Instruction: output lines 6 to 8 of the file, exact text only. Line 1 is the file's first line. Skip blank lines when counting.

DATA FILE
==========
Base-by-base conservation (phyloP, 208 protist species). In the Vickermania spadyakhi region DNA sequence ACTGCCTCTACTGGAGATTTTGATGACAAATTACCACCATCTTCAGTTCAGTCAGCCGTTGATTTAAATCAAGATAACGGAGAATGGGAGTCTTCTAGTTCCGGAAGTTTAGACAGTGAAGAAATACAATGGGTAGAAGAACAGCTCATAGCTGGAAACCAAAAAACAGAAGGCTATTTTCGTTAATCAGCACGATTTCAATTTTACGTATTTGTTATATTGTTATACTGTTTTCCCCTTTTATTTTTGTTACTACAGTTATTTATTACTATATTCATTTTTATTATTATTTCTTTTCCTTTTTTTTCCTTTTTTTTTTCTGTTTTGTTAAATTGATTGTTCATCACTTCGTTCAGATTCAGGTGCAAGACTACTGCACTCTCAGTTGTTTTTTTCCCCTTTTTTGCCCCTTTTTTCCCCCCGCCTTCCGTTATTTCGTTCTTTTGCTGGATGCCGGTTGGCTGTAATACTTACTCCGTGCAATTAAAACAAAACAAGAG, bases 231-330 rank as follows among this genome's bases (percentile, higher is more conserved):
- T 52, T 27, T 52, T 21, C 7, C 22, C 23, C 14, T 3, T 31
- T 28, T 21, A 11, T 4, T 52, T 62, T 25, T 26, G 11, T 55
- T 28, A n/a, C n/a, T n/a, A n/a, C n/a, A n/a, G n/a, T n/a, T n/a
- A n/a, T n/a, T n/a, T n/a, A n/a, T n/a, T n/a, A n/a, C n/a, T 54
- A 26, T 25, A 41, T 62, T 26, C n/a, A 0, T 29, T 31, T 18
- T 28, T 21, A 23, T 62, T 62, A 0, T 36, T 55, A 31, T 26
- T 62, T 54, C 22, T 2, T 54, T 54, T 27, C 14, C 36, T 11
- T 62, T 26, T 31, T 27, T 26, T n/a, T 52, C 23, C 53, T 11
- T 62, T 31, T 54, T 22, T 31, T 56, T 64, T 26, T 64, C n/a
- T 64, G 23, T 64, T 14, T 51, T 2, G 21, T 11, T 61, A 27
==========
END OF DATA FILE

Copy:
- A 26, T 25, A 41, T 62, T 26, C n/a, A 0, T 29, T 31, T 18
- T 28, T 21, A 23, T 62, T 62, A 0, T 36, T 55, A 31, T 26
- T 62, T 54, C 22, T 2, T 54, T 54, T 27, C 14, C 36, T 11